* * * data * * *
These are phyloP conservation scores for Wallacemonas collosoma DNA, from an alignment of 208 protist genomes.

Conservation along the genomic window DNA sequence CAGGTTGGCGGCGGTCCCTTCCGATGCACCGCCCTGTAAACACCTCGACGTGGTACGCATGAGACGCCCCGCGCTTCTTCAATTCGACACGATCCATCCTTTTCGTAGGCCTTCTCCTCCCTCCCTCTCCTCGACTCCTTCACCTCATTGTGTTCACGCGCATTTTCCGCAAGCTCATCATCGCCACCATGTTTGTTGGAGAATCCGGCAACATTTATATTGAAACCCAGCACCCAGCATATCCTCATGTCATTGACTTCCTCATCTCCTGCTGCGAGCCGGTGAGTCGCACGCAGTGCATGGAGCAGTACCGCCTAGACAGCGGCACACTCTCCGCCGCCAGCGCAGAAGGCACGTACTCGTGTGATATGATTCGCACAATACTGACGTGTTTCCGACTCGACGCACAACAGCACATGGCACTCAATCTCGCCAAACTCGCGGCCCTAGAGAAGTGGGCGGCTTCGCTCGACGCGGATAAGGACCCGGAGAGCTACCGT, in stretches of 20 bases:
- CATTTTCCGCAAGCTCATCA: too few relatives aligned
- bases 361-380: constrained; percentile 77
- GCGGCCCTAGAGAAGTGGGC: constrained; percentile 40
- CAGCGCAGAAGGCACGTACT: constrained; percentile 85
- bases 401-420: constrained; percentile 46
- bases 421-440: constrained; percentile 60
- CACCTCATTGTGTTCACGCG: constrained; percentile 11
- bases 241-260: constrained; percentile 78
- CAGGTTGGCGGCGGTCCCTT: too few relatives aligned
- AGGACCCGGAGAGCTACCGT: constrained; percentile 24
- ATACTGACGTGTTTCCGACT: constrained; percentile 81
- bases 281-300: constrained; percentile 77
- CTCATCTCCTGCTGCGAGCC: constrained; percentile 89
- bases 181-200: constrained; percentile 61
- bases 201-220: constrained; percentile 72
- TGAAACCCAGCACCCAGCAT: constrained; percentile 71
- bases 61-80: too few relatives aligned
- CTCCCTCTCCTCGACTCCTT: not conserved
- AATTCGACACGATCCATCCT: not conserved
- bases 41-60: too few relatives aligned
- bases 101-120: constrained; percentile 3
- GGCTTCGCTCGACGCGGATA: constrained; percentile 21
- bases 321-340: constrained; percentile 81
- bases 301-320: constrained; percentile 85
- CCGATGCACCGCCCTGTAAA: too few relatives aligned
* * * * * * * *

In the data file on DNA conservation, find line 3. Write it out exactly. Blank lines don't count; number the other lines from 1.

- CATTTTCCGCAAGCTCATCA: too few relatives aligned